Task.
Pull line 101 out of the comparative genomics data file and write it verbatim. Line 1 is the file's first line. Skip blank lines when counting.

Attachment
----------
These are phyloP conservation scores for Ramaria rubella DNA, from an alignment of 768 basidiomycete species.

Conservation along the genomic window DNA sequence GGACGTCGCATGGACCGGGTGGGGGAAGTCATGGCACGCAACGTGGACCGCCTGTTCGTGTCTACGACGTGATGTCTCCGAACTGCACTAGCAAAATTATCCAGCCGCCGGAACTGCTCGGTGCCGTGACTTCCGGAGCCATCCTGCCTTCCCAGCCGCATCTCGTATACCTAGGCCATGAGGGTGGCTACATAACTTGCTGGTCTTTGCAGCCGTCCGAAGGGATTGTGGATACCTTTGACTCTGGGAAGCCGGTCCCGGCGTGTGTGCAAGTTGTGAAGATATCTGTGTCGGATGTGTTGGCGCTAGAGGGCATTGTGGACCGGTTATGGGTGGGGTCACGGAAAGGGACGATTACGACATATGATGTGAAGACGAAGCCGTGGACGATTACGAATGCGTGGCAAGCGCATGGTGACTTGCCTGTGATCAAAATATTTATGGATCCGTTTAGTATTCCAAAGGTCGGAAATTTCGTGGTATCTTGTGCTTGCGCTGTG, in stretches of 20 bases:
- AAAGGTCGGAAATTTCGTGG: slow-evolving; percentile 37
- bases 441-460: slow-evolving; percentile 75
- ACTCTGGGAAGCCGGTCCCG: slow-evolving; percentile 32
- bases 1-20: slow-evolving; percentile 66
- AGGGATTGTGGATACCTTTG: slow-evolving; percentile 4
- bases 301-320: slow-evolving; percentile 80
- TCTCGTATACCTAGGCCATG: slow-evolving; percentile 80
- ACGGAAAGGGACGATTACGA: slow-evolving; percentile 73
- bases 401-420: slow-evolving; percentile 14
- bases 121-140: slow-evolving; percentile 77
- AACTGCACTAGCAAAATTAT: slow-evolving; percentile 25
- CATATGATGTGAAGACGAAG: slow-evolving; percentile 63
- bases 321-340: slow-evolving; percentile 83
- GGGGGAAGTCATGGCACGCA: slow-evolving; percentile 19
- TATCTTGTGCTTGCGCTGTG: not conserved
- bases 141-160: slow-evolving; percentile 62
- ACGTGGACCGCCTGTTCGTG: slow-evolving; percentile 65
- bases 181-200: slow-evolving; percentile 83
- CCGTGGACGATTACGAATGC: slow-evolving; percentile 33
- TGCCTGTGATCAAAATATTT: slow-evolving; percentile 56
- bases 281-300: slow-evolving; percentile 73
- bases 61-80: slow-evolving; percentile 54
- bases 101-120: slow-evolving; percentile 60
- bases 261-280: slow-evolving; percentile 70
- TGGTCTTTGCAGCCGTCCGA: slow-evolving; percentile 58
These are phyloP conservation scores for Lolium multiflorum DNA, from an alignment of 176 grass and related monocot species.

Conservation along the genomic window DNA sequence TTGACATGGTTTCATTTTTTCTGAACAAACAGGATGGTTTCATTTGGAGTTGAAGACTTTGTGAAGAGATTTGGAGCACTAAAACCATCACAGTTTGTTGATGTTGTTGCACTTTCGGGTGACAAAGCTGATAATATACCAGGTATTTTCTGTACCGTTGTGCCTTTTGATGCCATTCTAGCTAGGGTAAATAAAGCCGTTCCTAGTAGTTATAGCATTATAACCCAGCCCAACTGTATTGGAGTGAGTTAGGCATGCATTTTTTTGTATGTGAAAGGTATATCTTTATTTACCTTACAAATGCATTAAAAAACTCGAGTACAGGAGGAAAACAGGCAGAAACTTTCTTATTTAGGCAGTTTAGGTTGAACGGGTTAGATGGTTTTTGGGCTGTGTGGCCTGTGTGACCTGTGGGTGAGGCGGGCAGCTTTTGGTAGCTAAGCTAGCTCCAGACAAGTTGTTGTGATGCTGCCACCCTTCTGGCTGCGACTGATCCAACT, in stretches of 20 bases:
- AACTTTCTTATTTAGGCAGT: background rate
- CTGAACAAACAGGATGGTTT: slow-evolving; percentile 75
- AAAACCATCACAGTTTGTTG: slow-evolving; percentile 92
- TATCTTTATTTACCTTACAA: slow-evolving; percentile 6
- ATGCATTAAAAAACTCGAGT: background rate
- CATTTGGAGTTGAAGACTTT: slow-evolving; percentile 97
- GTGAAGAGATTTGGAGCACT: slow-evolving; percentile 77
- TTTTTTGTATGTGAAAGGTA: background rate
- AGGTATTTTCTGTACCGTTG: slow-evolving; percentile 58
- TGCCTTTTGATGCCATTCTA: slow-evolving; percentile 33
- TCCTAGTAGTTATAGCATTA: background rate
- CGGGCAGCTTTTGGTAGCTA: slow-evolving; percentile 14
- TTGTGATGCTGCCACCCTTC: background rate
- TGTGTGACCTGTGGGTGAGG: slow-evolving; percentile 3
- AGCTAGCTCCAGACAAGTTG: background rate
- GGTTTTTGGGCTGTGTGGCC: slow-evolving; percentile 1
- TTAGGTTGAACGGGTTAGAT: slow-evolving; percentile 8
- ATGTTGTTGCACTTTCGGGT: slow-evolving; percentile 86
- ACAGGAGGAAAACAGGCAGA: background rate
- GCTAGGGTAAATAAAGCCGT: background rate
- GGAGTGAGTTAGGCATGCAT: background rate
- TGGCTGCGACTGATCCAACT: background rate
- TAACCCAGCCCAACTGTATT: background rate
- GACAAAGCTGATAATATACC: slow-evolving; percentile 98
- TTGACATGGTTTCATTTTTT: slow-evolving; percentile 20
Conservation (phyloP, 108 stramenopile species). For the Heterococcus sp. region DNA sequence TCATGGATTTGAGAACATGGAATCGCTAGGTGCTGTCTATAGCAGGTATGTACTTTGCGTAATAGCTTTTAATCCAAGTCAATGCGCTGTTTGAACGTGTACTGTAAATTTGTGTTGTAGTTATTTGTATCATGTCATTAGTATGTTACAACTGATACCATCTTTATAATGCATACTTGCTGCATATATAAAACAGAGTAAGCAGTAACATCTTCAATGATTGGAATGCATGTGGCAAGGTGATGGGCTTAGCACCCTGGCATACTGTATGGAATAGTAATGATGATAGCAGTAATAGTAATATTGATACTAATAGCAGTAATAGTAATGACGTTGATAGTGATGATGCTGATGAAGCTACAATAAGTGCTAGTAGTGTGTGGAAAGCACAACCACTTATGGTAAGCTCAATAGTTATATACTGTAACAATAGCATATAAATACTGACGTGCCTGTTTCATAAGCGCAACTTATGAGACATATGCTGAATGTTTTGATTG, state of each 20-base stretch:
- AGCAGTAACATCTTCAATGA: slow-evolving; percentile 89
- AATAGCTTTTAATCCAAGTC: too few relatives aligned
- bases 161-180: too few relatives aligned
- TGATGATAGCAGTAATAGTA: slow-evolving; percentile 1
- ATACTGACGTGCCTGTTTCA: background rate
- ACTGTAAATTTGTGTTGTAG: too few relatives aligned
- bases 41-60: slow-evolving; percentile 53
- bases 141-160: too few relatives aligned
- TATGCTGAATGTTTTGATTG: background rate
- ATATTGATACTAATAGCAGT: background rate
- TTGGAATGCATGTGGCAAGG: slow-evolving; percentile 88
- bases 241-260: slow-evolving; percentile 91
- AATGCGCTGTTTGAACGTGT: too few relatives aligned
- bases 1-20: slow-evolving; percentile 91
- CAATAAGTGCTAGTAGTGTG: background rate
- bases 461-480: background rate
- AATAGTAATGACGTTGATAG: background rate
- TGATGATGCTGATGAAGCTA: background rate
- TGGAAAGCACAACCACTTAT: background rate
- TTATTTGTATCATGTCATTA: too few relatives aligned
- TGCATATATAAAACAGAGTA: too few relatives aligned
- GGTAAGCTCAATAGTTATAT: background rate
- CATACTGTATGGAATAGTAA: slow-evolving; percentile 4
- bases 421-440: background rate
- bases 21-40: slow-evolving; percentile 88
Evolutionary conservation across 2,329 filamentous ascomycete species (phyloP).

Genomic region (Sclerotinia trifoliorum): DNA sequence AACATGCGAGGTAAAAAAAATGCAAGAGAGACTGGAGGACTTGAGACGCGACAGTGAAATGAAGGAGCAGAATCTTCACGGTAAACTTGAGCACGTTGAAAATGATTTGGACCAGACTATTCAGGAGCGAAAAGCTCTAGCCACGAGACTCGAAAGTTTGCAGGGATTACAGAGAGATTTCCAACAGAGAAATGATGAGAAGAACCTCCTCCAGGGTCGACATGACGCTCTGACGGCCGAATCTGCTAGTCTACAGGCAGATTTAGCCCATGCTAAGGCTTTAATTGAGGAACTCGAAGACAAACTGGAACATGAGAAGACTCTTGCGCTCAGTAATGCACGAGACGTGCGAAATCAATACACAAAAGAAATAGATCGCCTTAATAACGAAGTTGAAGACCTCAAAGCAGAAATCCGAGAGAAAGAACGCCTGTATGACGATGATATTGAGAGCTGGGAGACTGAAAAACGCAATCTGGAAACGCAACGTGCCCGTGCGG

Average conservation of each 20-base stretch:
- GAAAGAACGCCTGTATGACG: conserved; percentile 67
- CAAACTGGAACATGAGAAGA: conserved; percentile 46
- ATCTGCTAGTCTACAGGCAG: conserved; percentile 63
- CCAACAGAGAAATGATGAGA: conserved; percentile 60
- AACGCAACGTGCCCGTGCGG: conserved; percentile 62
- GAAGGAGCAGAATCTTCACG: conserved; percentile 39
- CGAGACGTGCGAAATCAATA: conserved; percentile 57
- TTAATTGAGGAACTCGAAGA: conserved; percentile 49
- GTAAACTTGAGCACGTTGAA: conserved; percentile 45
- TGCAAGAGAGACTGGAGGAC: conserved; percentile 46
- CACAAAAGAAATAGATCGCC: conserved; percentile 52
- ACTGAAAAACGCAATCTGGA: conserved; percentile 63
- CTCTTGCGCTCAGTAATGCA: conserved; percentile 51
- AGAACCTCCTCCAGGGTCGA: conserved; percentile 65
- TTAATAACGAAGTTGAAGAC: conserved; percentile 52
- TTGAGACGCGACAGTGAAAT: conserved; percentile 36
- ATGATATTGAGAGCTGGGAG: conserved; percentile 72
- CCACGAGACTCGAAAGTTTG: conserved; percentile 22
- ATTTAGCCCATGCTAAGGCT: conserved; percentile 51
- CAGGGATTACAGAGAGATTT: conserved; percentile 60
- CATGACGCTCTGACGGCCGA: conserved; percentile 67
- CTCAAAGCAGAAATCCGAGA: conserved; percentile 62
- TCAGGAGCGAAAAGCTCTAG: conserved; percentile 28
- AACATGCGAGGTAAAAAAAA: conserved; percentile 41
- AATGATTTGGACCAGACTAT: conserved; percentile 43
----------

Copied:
- CCACGAGACTCGAAAGTTTG: conserved; percentile 22